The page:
A Langley man spotted a bear in his driveway on the evening of Tuesday, Aug. 7, and it’s no stranger to the neighbourhood, he says.
Robert Currie sent photos of the bear to the Langley Advance, noting that it’s been seen in the neighbourhood feasting on ripening fruit.
He captured photos of the bear in the 20600 block of 95A Avenue.
“Initially, the bear was spooked and climbed halfway up a tree but eventually came down and wandered back into the Yorkson Creek watershed,” he said.
Conservation officer Alicia Stark said the office has received calls about the bear – “a couple each day.”
So far the bear has been eating fruit in fruit trees and got into food in a compost bin “but has not shown any kind of aggression,” she said.
Stark said she would be visiting the area to try and track the bear so she can find the spot where it goes to rest.
“If I can nail down a spot… I’m really hoping I can set a trap [for relocation],” she said.
The small black bear was likely born last year and this would be his first year away from its mother.
“He’s still easily scared off,” she noted.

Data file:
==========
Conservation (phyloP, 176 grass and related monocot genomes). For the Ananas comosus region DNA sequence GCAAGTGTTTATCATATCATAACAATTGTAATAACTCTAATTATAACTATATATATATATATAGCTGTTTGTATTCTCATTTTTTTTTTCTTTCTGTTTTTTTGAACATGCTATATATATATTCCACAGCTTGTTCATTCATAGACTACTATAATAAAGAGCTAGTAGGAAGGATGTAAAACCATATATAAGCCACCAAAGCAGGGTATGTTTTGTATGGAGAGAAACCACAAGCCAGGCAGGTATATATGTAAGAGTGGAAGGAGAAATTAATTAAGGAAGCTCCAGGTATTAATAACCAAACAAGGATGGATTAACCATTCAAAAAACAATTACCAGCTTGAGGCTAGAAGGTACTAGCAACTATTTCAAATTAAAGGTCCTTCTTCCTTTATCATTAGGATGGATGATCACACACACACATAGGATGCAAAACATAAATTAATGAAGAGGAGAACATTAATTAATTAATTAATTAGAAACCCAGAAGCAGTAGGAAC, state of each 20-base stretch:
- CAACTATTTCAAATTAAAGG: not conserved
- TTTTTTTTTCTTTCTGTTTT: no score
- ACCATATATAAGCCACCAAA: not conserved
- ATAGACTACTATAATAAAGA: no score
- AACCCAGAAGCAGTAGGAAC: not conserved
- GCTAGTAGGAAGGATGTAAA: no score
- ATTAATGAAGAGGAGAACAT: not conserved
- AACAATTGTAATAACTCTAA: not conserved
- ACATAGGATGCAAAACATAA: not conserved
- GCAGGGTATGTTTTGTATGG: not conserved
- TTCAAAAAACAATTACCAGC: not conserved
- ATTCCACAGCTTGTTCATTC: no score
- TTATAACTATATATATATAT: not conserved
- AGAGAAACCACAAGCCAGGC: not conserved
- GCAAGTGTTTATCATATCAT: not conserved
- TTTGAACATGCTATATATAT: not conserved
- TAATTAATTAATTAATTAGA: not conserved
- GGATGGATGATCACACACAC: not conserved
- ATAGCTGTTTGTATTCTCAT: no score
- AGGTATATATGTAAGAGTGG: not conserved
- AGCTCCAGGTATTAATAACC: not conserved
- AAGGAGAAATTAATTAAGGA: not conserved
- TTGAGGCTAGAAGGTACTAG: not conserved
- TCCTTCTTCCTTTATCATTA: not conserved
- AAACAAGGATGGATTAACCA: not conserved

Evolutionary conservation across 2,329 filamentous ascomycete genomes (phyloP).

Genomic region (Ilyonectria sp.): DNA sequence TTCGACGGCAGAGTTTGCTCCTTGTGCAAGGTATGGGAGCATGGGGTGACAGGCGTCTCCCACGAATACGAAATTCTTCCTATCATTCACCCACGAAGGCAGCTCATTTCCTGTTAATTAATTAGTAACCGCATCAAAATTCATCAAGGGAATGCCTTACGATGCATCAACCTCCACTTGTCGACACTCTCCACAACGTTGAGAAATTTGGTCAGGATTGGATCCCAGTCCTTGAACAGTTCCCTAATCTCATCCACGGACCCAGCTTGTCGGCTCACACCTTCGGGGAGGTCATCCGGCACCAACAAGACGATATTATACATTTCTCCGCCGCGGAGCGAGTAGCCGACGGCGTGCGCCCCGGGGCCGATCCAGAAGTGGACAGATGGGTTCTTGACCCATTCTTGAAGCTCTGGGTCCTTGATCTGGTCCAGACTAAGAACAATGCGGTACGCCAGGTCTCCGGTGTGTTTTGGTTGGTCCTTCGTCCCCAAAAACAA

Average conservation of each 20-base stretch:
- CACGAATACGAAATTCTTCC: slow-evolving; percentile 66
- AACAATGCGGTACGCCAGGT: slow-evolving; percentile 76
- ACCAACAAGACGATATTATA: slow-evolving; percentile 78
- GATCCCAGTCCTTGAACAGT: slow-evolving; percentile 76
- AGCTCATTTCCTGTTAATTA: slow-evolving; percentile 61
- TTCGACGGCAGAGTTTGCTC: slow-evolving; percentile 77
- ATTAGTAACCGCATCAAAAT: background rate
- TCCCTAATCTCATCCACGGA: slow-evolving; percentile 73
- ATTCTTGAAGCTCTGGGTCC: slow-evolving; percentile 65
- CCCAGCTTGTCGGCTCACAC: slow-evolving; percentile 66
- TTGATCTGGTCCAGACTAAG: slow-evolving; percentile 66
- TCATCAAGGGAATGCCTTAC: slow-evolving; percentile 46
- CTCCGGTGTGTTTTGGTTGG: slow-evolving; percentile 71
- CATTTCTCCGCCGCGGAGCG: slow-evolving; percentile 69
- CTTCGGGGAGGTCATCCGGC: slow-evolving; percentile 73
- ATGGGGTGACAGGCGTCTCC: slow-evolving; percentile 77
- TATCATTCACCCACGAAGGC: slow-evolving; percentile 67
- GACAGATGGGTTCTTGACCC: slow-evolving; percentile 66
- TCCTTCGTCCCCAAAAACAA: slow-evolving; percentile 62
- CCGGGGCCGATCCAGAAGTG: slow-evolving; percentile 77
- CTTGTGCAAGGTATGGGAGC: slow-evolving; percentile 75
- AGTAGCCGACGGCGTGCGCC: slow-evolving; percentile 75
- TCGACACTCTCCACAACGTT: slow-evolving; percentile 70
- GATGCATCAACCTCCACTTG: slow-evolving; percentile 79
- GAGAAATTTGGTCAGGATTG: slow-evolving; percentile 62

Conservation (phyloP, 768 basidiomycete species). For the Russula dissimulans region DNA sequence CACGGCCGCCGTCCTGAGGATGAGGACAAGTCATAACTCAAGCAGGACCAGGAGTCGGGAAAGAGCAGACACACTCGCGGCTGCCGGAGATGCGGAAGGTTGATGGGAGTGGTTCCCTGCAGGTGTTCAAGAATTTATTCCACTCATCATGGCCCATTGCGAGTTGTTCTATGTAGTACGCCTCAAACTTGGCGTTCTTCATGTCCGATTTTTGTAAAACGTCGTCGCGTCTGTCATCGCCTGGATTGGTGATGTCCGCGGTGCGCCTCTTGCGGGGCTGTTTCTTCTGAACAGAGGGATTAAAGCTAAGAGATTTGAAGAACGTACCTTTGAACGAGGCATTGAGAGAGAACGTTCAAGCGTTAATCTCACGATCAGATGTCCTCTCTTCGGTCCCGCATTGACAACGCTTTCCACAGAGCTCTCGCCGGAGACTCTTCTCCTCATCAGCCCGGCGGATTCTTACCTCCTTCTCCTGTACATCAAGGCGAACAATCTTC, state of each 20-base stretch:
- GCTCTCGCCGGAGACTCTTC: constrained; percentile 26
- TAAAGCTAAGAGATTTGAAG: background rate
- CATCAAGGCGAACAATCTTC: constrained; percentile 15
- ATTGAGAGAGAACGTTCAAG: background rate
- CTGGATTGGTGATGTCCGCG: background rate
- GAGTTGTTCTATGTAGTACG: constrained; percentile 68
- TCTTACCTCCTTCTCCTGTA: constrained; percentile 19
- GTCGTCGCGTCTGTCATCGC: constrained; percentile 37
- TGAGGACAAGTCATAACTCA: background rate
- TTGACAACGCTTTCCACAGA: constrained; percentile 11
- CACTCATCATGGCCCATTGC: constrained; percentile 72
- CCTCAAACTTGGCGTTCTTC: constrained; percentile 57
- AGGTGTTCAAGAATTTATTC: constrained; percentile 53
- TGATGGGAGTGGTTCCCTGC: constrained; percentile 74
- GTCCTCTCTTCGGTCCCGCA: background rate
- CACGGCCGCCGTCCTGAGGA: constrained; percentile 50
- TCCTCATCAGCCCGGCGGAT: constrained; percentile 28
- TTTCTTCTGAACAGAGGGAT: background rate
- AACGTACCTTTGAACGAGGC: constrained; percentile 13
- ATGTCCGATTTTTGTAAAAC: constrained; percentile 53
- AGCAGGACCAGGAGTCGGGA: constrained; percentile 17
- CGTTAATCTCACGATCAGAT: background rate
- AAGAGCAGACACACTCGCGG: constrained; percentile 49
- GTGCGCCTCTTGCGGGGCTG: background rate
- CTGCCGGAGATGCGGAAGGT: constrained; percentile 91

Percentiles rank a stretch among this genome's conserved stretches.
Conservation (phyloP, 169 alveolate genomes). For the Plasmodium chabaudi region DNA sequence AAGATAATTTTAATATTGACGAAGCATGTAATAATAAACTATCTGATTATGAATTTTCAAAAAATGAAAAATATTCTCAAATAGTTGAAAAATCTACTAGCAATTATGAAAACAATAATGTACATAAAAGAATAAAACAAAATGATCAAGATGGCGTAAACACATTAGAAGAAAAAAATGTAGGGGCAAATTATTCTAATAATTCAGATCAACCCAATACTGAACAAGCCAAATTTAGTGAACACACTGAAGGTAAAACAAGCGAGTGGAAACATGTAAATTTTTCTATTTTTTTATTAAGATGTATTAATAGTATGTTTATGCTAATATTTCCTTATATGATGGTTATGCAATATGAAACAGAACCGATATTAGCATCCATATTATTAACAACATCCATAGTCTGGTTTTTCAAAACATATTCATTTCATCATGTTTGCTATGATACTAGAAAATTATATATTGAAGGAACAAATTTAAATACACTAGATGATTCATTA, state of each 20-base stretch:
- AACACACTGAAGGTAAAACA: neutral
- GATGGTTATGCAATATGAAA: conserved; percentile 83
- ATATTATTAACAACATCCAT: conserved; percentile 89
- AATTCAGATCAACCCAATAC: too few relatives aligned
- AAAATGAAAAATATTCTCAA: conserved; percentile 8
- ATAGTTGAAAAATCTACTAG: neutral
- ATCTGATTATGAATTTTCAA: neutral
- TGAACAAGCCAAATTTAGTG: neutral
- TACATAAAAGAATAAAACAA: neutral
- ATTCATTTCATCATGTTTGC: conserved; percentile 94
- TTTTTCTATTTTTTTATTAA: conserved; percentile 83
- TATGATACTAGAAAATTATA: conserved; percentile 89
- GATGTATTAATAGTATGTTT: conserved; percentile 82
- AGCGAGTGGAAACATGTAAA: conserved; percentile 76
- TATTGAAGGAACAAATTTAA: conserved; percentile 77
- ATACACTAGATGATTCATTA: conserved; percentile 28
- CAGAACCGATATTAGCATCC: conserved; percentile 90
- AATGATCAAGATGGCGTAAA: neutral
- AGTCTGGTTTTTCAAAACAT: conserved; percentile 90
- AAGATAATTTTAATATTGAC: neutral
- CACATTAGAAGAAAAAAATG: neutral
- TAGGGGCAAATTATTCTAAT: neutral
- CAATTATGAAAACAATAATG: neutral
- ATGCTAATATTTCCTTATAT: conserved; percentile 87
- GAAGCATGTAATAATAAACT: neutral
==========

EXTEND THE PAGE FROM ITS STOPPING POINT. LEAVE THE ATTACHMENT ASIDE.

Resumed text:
That’s a good thing for the bear. If it gets too used to being around people, it would likely have to be killed.
“We don’t want it to become habituated,” Stark explained.
She said the public can help by checking their property for things that will attract bears.
“We are wanting people to remove all fruit off their trees whether it’s ripe or not,” she said.
Bears will go after unripe fruit. The other option, used by some property owners in places such as Maple Ridge and Coquitlam, is electric fencing.
People should remove bird feeders and any pet food, clean barbecues after use, and hide garbage cans, and compost bins until garbage day.
So far this year, the Conservation Office has received about three calls about bears, which is an increase. There’s been one call about a bear in Surrey. Calls from communities south of the Fraser River are rare. There are many more bear calls for communities on the other side of the river.
The Conservation Office’s 24-hour hotline is 1-877-952-7277 (RAPP) or on cellphones dial #7277 to report wildlife.
The Ministry of Environment has the Bear Smart program to help reduce human/bear conflicts.